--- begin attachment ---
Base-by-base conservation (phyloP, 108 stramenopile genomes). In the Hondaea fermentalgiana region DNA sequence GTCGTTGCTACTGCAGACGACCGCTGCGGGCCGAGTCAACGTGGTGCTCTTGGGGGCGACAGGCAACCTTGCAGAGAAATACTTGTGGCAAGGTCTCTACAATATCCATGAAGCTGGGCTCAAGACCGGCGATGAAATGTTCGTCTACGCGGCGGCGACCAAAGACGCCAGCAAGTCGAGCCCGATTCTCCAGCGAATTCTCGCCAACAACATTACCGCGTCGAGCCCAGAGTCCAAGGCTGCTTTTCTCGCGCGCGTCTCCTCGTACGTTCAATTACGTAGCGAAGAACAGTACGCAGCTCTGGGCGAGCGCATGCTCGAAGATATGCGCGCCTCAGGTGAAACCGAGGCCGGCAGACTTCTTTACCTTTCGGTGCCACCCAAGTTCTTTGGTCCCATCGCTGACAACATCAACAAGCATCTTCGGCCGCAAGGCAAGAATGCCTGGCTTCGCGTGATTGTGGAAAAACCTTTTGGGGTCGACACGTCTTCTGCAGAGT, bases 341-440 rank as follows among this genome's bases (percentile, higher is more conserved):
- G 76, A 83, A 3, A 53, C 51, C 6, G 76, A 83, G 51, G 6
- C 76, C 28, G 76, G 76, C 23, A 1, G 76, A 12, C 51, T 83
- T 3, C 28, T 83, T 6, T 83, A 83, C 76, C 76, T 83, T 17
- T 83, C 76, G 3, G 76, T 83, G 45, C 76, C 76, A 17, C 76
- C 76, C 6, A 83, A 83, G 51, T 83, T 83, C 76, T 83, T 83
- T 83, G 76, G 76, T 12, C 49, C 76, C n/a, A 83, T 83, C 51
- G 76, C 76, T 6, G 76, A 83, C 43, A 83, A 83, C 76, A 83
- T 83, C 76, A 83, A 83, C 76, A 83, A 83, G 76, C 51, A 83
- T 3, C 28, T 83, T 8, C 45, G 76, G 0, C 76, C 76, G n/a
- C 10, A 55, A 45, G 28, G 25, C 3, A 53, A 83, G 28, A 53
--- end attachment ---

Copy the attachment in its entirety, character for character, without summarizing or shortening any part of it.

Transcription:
Base-by-base conservation (phyloP, 108 stramenopile genomes). In the Hondaea fermentalgiana region DNA sequence GTCGTTGCTACTGCAGACGACCGCTGCGGGCCGAGTCAACGTGGTGCTCTTGGGGGCGACAGGCAACCTTGCAGAGAAATACTTGTGGCAAGGTCTCTACAATATCCATGAAGCTGGGCTCAAGACCGGCGATGAAATGTTCGTCTACGCGGCGGCGACCAAAGACGCCAGCAAGTCGAGCCCGATTCTCCAGCGAATTCTCGCCAACAACATTACCGCGTCGAGCCCAGAGTCCAAGGCTGCTTTTCTCGCGCGCGTCTCCTCGTACGTTCAATTACGTAGCGAAGAACAGTACGCAGCTCTGGGCGAGCGCATGCTCGAAGATATGCGCGCCTCAGGTGAAACCGAGGCCGGCAGACTTCTTTACCTTTCGGTGCCACCCAAGTTCTTTGGTCCCATCGCTGACAACATCAACAAGCATCTTCGGCCGCAAGGCAAGAATGCCTGGCTTCGCGTGATTGTGGAAAAACCTTTTGGGGTCGACACGTCTTCTGCAGAGT, bases 341-440 rank as follows among this genome's bases (percentile, higher is more conserved):
- G 76, A 83, A 3, A 53, C 51, C 6, G 76, A 83, G 51, G 6
- C 76, C 28, G 76, G 76, C 23, A 1, G 76, A 12, C 51, T 83
- T 3, C 28, T 83, T 6, T 83, A 83, C 76, C 76, T 83, T 17
- T 83, C 76, G 3, G 76, T 83, G 45, C 76, C 76, A 17, C 76
- C 76, C 6, A 83, A 83, G 51, T 83, T 83, C 76, T 83, T 83
- T 83, G 76, G 76, T 12, C 49, C 76, C n/a, A 83, T 83, C 51
- G 76, C 76, T 6, G 76, A 83, C 43, A 83, A 83, C 76, A 83
- T 83, C 76, A 83, A 83, C 76, A 83, A 83, G 76, C 51, A 83
- T 3, C 28, T 83, T 8, C 45, G 76, G 0, C 76, C 76, G n/a
- C 10, A 55, A 45, G 28, G 25, C 3, A 53, A 83, G 28, A 53